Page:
Tetsumi Kudo retrospective at WAC
The exhibition of Tetsumi Kudo, at the Walker Art Center is called â€śGarden of Metamorphosisâ€?. This is a one person retrospective of thirty years or so of Tetsumiâ€™s artistic career. The exhibition follows his career chronologically, from its beginnings in Japan in the sixties, his travel to France, where he spent roughly twenty years, and his return to Japan. The exhibition contains easily over sixty pieces of work, possibly much more, and spans several rooms. Almost all of his works are mixed media sculptures. Recurrent objects in his work are colored strings, human hair, wood, plastics and resins, as well as many pre-made objects such as birdcages or plastic flowers. Only one work was simply an oil painting, which resembled a Pollok piece, it consisted of interweaving drips of oil paint. All other works were either free standing sculptures, wall sculptures, or, one of his major works, â€śPhilosophy of Impotenceâ€™, an installation.
The exhibitionâ€™s name could come from several places. A recurrent theme in Tetsumiâ€™s borderline graphic work is metamorphosis and change. Also his work changes over this career, gradually dealing with different themes. Many of Tetsumiâ€™s works appeared almost human in nature, and the struggle of humanity plays a role in his art. A recurrent image, which begins in the late part of his early career, epitomized in â€śPhilosophy of Impotenceâ€?, is a limp, often shriveled looking phallus. Tetsumi used it as a symbol not of sexual power, but of impotence, and as a symbolic chrysalis, implying change and growth. Much of Tetsumiâ€™s work deals with population growth, technology, and waste. A concept of overpopulation meets wasteland, meets potential for more and different growth.
One of Tetsumiâ€™s late works, entitled â€śMary in Hellâ€? which was created in 1980, reminded me of Chris Ofiliâ€™s work â€śThe Holy Virgin Maryâ€?. This work is a mixed media wall sculpture, shaped in a rectangle like a painting. It is made of wood, cotton, fake soil plastic, polyester resin, a Mary and baby Jesus figurine, conch shells, string, and rosaries. It consisted of several shriveled and twisted phalluses, reminiscent of tadpoles or worms, among conch shells, and rosaries. The conch shells generally arranged in a sun or star shape were colored yellow, and the rosaries hung both directly off of the phalluses and off of the green and white fake soil background. Atop the work is the figurine of Mary and baby Jesus covered in yellow strings like moss, or vines. Like Ofiliâ€™s work, â€śMary in Hellâ€? is another artistic re-examination of a historically relevant religious symbol. Religious iconography is unusual among Tetsumiâ€™s work, and only appeared late in his career. An examination of faith was prompted by an unspecified health crisis he had just been through. The impotent phallic symbols again signifying change, or metamorphosis, keep the work connected to the theme of his career.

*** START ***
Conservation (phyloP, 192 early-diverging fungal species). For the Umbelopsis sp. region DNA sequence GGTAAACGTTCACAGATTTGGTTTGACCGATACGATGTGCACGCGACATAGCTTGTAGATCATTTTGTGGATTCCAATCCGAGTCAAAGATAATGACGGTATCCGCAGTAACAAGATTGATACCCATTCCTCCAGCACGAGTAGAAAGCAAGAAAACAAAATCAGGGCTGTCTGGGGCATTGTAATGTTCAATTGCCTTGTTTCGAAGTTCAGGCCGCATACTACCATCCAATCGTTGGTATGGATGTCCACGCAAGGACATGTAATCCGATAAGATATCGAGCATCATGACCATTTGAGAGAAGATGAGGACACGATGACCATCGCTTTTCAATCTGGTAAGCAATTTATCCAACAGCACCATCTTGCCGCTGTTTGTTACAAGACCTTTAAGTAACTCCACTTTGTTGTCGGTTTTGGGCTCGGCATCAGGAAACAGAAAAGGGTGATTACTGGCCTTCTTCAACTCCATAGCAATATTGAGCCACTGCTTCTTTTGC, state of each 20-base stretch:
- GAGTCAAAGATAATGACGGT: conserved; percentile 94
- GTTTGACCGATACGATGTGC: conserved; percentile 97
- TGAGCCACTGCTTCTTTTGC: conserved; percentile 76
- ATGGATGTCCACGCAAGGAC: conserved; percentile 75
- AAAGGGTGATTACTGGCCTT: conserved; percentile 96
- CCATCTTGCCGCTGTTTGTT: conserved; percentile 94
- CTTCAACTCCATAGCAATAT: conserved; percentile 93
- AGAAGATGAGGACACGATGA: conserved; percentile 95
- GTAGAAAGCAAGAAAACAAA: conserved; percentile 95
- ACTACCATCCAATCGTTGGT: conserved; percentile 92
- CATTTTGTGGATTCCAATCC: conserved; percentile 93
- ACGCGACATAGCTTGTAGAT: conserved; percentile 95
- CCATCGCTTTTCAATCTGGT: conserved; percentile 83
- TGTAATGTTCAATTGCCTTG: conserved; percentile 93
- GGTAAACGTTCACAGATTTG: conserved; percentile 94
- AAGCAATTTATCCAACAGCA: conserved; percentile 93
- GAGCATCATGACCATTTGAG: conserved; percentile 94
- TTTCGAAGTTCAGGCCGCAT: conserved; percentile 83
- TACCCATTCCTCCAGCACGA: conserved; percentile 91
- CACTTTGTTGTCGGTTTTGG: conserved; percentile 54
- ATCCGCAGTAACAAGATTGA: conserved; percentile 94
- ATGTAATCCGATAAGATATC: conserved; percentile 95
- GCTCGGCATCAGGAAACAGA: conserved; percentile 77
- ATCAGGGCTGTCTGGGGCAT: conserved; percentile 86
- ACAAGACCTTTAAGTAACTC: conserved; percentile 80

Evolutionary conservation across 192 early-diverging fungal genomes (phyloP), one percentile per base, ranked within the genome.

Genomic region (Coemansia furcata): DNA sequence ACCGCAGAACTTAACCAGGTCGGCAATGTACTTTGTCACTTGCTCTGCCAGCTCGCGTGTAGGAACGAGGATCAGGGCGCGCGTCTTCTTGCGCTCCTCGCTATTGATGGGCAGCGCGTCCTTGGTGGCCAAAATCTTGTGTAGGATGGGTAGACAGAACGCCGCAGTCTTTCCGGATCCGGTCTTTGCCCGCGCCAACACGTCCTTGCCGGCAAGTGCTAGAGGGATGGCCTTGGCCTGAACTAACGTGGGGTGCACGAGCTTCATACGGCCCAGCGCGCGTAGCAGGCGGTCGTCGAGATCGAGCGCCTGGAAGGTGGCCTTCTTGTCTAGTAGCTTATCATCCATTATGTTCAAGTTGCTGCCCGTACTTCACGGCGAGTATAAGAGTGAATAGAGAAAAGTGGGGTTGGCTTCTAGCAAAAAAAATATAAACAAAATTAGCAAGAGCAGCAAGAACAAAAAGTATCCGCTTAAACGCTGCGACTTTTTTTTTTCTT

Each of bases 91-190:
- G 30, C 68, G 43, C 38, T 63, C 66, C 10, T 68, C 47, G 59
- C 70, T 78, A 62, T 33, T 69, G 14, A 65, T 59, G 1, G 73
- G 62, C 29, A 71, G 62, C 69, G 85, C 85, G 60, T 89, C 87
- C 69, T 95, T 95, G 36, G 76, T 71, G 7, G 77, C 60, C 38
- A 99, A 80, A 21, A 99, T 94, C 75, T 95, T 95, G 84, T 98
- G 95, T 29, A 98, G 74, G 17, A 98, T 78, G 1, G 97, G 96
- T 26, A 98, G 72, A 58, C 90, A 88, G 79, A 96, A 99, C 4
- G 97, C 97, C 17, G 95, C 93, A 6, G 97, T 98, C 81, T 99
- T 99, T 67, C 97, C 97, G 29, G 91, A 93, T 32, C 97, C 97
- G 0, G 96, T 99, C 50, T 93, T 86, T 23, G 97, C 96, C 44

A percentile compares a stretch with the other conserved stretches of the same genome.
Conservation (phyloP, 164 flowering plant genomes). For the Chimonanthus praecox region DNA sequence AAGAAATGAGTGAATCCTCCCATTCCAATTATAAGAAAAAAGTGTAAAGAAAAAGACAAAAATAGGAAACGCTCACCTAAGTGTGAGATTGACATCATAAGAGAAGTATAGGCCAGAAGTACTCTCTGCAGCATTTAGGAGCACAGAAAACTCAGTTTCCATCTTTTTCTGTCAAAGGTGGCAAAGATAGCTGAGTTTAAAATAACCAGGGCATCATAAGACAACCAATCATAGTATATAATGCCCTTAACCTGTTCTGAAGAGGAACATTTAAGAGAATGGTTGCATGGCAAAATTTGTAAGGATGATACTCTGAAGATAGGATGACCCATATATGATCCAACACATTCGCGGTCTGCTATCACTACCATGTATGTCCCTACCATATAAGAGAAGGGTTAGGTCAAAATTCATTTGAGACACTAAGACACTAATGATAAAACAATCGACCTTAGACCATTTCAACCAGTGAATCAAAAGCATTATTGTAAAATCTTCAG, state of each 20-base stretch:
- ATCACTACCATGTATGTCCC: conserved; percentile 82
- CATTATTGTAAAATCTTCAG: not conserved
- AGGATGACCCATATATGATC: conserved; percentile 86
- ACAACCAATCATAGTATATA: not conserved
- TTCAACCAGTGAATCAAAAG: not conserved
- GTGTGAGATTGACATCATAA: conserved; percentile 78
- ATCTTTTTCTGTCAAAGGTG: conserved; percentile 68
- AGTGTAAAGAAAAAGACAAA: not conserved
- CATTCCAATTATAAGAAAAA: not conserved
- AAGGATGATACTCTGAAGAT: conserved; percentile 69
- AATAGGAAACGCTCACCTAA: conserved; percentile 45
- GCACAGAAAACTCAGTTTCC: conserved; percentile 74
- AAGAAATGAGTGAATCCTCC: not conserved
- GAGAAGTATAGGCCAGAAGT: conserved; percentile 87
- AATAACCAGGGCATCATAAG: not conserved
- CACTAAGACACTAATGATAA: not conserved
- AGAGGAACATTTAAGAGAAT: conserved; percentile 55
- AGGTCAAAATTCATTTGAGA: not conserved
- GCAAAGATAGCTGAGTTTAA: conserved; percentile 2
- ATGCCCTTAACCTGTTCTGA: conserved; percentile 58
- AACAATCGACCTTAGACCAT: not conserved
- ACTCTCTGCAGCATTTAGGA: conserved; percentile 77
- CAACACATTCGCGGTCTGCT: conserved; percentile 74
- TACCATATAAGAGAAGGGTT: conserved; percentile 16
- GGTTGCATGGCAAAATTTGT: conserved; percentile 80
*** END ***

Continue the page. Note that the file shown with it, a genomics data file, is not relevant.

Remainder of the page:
I would recommend this to a friend who had the time to spend taking the entire exhibition in. Being a retrospective of an artistâ€™s entire career, and because of the graphic intensity and highly symbolic meaning throughout the works, one would best interpret the exhibition over a long period of time. At first some things may seem offensive and difficult to bear, but as the viewer gains an understanding of the artist, and the meaning of the symbols, most obviously the highly recurrent impotent phallus, individual works become more intriguing than repulsive. The way back through the gallery, from the more recent to earliest works may be the most rewarding, because of the understanding gained from Tetsumiâ€™s progression.